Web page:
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Novel surgical technique for complete traumatic rupture of the pancreas: A case report

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Author(s): Kreis Martin | Albertsmeier Markus | Graser Anno | Krenz Detlef | Jauch Karl-Walter | Thasler Wolfgang

Journal: Journal of Medical Case Reports
ISSN 1752-1947

Volume: 5;
Issue: 1;
Start page: 456;
Date: 2011;
Original page

ABSTRACT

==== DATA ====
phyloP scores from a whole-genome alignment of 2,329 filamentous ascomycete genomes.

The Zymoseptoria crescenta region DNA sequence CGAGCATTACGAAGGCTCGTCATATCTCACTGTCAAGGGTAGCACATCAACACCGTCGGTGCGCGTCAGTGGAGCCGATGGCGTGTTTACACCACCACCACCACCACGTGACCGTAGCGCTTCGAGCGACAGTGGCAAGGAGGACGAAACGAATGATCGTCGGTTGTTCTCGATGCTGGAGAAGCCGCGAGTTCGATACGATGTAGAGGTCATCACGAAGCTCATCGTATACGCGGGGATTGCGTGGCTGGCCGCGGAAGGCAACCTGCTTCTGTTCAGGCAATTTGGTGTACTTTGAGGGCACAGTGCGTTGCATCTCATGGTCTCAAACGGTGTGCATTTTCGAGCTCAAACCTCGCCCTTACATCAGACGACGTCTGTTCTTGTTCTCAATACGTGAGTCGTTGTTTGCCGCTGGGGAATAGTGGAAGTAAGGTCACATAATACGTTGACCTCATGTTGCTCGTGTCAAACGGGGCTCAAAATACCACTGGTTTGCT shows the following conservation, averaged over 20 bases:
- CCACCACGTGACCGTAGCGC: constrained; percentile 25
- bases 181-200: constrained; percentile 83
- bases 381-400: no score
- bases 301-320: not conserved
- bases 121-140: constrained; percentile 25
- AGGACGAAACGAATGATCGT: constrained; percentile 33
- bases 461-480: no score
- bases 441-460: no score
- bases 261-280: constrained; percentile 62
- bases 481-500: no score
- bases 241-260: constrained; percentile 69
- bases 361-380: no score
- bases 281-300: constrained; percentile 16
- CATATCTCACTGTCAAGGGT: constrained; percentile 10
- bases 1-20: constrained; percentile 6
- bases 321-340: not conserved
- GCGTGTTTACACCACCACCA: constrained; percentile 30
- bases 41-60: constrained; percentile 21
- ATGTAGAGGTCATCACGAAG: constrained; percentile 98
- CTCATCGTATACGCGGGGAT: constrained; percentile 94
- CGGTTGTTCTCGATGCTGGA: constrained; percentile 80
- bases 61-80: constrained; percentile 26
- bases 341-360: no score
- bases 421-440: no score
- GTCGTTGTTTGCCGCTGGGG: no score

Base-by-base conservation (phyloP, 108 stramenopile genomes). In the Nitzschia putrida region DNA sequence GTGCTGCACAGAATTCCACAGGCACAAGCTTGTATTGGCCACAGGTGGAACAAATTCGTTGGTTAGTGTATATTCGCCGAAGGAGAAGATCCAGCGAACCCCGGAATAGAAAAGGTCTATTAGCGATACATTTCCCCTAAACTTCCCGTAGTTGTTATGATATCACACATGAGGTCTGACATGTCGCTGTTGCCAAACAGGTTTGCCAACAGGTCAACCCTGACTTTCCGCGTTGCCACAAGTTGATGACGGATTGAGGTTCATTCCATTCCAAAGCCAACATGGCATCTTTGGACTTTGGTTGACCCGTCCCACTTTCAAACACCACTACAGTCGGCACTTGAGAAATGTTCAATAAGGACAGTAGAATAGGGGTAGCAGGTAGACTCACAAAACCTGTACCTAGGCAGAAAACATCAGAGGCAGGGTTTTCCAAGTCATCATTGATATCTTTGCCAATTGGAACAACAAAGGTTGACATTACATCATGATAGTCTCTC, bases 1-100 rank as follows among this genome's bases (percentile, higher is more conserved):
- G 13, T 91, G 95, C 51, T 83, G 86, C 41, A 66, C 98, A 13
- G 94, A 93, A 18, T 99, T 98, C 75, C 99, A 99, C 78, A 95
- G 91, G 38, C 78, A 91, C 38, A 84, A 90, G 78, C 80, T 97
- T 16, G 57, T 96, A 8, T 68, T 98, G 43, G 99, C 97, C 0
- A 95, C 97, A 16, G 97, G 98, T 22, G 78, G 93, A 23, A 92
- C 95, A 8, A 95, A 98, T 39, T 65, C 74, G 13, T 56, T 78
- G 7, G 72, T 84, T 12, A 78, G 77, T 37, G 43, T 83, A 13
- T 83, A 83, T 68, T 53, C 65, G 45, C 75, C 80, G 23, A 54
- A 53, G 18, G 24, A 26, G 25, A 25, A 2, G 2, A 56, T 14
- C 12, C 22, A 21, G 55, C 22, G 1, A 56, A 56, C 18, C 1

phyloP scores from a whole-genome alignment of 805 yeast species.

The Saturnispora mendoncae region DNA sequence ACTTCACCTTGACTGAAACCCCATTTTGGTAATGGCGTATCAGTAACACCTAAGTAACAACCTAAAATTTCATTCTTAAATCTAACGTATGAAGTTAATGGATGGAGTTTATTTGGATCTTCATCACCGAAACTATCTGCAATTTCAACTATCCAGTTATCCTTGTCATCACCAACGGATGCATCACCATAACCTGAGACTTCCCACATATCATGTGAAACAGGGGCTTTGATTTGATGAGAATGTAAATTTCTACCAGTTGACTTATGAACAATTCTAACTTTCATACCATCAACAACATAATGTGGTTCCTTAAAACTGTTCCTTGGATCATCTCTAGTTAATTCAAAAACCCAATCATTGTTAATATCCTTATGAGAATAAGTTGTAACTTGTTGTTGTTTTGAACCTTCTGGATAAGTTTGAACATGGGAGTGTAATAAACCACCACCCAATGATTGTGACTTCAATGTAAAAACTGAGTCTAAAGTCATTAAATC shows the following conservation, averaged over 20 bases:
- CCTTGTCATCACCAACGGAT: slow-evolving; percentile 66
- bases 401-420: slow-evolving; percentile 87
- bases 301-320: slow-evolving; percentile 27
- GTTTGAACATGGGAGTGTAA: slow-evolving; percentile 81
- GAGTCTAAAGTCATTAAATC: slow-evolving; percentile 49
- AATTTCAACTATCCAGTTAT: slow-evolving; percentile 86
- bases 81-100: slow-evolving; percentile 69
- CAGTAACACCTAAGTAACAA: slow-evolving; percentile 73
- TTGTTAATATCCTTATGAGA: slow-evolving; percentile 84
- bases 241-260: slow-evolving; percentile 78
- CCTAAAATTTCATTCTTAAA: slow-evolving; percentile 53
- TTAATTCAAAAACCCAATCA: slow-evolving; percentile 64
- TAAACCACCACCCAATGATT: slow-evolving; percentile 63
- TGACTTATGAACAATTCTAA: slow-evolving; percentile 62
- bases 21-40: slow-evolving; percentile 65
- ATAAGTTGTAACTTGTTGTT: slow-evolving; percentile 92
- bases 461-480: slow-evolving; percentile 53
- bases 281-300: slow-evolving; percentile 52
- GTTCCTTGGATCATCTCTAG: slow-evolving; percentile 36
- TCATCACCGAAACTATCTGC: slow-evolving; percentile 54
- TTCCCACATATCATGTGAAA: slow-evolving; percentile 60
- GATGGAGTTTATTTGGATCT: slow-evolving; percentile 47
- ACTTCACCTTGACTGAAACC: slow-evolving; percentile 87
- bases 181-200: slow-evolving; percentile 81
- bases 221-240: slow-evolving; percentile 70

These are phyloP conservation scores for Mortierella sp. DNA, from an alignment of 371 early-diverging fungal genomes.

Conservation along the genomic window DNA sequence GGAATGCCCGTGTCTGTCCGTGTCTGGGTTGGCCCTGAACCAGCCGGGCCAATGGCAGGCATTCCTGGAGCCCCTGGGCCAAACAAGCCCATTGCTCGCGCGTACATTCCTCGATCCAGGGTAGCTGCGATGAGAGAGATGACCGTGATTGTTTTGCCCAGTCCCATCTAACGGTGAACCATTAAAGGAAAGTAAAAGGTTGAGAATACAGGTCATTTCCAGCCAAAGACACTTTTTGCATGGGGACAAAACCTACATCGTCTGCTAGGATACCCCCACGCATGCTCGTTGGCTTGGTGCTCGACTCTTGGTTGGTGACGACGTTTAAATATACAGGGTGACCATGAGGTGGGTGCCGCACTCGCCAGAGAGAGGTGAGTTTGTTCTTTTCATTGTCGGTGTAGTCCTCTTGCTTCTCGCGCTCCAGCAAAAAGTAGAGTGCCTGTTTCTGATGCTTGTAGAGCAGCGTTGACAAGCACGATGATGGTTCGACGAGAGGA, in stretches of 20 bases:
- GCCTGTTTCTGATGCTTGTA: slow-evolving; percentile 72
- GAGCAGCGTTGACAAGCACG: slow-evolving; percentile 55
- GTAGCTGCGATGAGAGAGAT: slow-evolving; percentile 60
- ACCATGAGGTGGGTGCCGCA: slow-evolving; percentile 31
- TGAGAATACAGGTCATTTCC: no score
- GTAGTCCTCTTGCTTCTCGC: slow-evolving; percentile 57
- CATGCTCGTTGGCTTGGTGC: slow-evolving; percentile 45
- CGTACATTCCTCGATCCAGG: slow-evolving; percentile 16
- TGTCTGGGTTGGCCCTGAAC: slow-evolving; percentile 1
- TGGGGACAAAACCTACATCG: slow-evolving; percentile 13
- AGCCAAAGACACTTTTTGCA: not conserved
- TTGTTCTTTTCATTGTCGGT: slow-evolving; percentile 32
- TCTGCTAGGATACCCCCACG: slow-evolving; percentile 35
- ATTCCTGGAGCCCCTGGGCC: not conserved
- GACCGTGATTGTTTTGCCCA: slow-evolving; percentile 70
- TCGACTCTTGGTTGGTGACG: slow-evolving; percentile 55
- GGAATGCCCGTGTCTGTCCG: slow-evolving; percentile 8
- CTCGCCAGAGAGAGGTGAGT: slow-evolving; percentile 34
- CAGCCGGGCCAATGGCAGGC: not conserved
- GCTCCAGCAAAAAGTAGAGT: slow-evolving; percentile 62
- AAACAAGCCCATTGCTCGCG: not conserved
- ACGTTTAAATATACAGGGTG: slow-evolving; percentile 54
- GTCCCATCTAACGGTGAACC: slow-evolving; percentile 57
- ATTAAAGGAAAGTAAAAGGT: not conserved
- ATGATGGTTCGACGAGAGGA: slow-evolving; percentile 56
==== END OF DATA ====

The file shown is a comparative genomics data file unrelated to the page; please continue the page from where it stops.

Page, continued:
Abstract Introduction Complete pancreatic rupture is a rare injury. The typical mechanism by which this occurs is overstretching of the pancreas across the vertebral column during blunt abdominal trauma. The management of this injury depends on the location and extent of the injury. Case presentation A 45-year-old Caucasian woman presented with blunt abdominal trauma after she fell onto the end of a handlebar during a bicycle accident. She arrived in the emergency room with stable vital signs and an isolated bruise just above the umbilicus. A computed tomography scan revealed a complete rupture of the pancreas, just ventral to her superior mesenteric vein, and an accompanying hematoma but no additional injuries. An emergency laparotomy was performed; the head of the pancreas was oversewn with interrupted sutures and this was followed by a two-layer pancreaticojejunostomy with the tail of the pancreas. The recovery after surgery was completely uneventful. Conclusions Isolated complete pancreatic rupture is a rare injury that can be managed with complete organ preservation. The combination of suturing the pancreatic head and two-layer pancreaticojejunostomy with the pancreatic tail is a feasible technique to manage this condition.
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